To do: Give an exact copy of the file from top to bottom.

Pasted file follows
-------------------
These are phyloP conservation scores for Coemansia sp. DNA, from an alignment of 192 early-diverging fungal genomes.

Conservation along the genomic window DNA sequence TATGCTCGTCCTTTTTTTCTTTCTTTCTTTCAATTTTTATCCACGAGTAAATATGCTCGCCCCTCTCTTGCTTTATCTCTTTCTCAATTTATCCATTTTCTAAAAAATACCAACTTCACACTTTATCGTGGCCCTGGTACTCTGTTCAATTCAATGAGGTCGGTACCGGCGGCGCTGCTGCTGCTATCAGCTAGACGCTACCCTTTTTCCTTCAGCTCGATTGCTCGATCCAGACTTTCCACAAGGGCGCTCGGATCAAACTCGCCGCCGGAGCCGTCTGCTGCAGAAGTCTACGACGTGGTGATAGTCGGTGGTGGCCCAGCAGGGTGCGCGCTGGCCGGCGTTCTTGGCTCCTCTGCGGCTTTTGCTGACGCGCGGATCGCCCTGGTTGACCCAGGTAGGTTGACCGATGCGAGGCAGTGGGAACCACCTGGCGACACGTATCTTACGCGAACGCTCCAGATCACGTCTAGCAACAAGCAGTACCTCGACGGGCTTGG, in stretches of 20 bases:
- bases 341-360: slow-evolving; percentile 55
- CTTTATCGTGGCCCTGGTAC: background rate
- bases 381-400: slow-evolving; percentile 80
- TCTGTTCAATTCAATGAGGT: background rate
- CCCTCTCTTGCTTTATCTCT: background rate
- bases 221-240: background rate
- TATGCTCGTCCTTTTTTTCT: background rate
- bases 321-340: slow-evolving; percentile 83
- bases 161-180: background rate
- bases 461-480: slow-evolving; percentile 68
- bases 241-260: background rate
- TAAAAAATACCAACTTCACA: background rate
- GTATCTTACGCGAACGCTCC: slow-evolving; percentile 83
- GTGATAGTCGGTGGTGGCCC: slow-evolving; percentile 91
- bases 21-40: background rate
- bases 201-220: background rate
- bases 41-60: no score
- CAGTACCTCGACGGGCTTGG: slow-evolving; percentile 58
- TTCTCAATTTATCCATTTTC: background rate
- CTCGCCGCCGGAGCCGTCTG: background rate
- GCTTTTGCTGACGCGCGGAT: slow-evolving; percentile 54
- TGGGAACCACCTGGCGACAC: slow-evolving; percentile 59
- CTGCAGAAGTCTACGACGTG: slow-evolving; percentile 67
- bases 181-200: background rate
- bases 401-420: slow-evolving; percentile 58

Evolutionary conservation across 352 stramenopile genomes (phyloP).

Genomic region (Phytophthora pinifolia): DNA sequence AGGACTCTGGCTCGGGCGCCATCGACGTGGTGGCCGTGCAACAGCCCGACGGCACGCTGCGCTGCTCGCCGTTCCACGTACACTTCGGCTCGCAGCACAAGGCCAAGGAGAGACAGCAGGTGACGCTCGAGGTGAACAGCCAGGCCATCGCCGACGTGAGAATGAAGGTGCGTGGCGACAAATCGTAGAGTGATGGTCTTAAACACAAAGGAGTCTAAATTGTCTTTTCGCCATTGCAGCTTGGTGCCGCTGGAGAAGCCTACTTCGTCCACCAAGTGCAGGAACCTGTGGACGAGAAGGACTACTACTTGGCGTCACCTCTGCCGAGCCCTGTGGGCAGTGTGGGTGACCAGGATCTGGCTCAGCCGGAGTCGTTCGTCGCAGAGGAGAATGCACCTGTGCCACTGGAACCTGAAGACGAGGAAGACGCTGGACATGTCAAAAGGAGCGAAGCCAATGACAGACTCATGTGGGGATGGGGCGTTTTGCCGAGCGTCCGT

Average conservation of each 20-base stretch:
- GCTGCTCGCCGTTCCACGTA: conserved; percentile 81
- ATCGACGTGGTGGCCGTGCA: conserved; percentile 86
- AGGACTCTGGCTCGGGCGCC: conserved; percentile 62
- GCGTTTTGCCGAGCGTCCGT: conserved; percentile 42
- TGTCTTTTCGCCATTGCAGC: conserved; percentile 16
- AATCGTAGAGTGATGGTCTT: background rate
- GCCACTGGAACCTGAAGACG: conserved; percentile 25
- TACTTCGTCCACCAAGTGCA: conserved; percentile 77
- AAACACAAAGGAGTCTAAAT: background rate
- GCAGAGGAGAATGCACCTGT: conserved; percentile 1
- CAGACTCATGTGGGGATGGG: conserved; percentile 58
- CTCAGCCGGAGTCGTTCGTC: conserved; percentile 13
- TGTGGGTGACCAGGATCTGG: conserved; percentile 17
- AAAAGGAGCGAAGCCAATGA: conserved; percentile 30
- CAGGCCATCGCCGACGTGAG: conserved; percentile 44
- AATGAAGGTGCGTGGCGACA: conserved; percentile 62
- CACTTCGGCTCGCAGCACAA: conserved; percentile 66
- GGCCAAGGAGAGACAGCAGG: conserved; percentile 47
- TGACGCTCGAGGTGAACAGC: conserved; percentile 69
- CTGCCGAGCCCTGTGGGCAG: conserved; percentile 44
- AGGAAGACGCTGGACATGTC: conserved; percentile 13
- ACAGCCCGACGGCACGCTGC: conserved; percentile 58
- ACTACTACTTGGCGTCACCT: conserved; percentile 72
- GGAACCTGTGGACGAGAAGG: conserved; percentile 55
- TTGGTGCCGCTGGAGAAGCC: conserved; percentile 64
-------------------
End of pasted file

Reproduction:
These are phyloP conservation scores for Coemansia sp. DNA, from an alignment of 192 early-diverging fungal genomes.

Conservation along the genomic window DNA sequence TATGCTCGTCCTTTTTTTCTTTCTTTCTTTCAATTTTTATCCACGAGTAAATATGCTCGCCCCTCTCTTGCTTTATCTCTTTCTCAATTTATCCATTTTCTAAAAAATACCAACTTCACACTTTATCGTGGCCCTGGTACTCTGTTCAATTCAATGAGGTCGGTACCGGCGGCGCTGCTGCTGCTATCAGCTAGACGCTACCCTTTTTCCTTCAGCTCGATTGCTCGATCCAGACTTTCCACAAGGGCGCTCGGATCAAACTCGCCGCCGGAGCCGTCTGCTGCAGAAGTCTACGACGTGGTGATAGTCGGTGGTGGCCCAGCAGGGTGCGCGCTGGCCGGCGTTCTTGGCTCCTCTGCGGCTTTTGCTGACGCGCGGATCGCCCTGGTTGACCCAGGTAGGTTGACCGATGCGAGGCAGTGGGAACCACCTGGCGACACGTATCTTACGCGAACGCTCCAGATCACGTCTAGCAACAAGCAGTACCTCGACGGGCTTGG, in stretches of 20 bases:
- bases 341-360: slow-evolving; percentile 55
- CTTTATCGTGGCCCTGGTAC: background rate
- bases 381-400: slow-evolving; percentile 80
- TCTGTTCAATTCAATGAGGT: background rate
- CCCTCTCTTGCTTTATCTCT: background rate
- bases 221-240: background rate
- TATGCTCGTCCTTTTTTTCT: background rate
- bases 321-340: slow-evolving; percentile 83
- bases 161-180: background rate
- bases 461-480: slow-evolving; percentile 68
- bases 241-260: background rate
- TAAAAAATACCAACTTCACA: background rate
- GTATCTTACGCGAACGCTCC: slow-evolving; percentile 83
- GTGATAGTCGGTGGTGGCCC: slow-evolving; percentile 91
- bases 21-40: background rate
- bases 201-220: background rate
- bases 41-60: no score
- CAGTACCTCGACGGGCTTGG: slow-evolving; percentile 58
- TTCTCAATTTATCCATTTTC: background rate
- CTCGCCGCCGGAGCCGTCTG: background rate
- GCTTTTGCTGACGCGCGGAT: slow-evolving; percentile 54
- TGGGAACCACCTGGCGACAC: slow-evolving; percentile 59
- CTGCAGAAGTCTACGACGTG: slow-evolving; percentile 67
- bases 181-200: background rate
- bases 401-420: slow-evolving; percentile 58

Evolutionary conservation across 352 stramenopile genomes (phyloP).

Genomic region (Phytophthora pinifolia): DNA sequence AGGACTCTGGCTCGGGCGCCATCGACGTGGTGGCCGTGCAACAGCCCGACGGCACGCTGCGCTGCTCGCCGTTCCACGTACACTTCGGCTCGCAGCACAAGGCCAAGGAGAGACAGCAGGTGACGCTCGAGGTGAACAGCCAGGCCATCGCCGACGTGAGAATGAAGGTGCGTGGCGACAAATCGTAGAGTGATGGTCTTAAACACAAAGGAGTCTAAATTGTCTTTTCGCCATTGCAGCTTGGTGCCGCTGGAGAAGCCTACTTCGTCCACCAAGTGCAGGAACCTGTGGACGAGAAGGACTACTACTTGGCGTCACCTCTGCCGAGCCCTGTGGGCAGTGTGGGTGACCAGGATCTGGCTCAGCCGGAGTCGTTCGTCGCAGAGGAGAATGCACCTGTGCCACTGGAACCTGAAGACGAGGAAGACGCTGGACATGTCAAAAGGAGCGAAGCCAATGACAGACTCATGTGGGGATGGGGCGTTTTGCCGAGCGTCCGT

Average conservation of each 20-base stretch:
- GCTGCTCGCCGTTCCACGTA: conserved; percentile 81
- ATCGACGTGGTGGCCGTGCA: conserved; percentile 86
- AGGACTCTGGCTCGGGCGCC: conserved; percentile 62
- GCGTTTTGCCGAGCGTCCGT: conserved; percentile 42
- TGTCTTTTCGCCATTGCAGC: conserved; percentile 16
- AATCGTAGAGTGATGGTCTT: background rate
- GCCACTGGAACCTGAAGACG: conserved; percentile 25
- TACTTCGTCCACCAAGTGCA: conserved; percentile 77
- AAACACAAAGGAGTCTAAAT: background rate
- GCAGAGGAGAATGCACCTGT: conserved; percentile 1
- CAGACTCATGTGGGGATGGG: conserved; percentile 58
- CTCAGCCGGAGTCGTTCGTC: conserved; percentile 13
- TGTGGGTGACCAGGATCTGG: conserved; percentile 17
- AAAAGGAGCGAAGCCAATGA: conserved; percentile 30
- CAGGCCATCGCCGACGTGAG: conserved; percentile 44
- AATGAAGGTGCGTGGCGACA: conserved; percentile 62
- CACTTCGGCTCGCAGCACAA: conserved; percentile 66
- GGCCAAGGAGAGACAGCAGG: conserved; percentile 47
- TGACGCTCGAGGTGAACAGC: conserved; percentile 69
- CTGCCGAGCCCTGTGGGCAG: conserved; percentile 44
- AGGAAGACGCTGGACATGTC: conserved; percentile 13
- ACAGCCCGACGGCACGCTGC: conserved; percentile 58
- ACTACTACTTGGCGTCACCT: conserved; percentile 72
- GGAACCTGTGGACGAGAAGG: conserved; percentile 55
- TTGGTGCCGCTGGAGAAGCC: conserved; percentile 64